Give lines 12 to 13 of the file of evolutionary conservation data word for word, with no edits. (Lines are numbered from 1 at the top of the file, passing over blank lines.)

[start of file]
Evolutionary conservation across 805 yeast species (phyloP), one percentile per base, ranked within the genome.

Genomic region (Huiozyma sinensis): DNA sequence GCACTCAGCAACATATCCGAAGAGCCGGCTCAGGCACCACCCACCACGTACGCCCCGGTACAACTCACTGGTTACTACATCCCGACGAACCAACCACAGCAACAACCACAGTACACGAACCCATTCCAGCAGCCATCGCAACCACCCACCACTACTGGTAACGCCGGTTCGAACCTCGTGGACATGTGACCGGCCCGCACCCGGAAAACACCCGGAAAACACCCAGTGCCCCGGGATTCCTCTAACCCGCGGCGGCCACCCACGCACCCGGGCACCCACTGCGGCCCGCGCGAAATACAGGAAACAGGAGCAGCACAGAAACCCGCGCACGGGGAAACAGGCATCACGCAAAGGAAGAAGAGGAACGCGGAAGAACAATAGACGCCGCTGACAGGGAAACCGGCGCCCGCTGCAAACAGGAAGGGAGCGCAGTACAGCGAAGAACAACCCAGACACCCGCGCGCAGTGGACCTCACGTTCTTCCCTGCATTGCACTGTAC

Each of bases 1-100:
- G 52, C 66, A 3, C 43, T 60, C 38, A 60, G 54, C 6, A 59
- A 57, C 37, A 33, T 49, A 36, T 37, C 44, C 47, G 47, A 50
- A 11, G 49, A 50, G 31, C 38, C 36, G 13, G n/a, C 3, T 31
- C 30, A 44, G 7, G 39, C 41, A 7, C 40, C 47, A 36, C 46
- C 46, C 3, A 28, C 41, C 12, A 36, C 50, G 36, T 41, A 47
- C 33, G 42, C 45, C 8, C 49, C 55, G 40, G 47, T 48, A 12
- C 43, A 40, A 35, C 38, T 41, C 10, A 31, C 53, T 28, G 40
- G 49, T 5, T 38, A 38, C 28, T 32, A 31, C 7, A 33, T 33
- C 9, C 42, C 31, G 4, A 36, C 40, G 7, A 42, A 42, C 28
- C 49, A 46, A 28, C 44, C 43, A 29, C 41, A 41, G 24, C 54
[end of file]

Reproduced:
- C 9, C 42, C 31, G 4, A 36, C 40, G 7, A 42, A 42, C 28
- C 49, A 46, A 28, C 44, C 43, A 29, C 41, A 41, G 24, C 54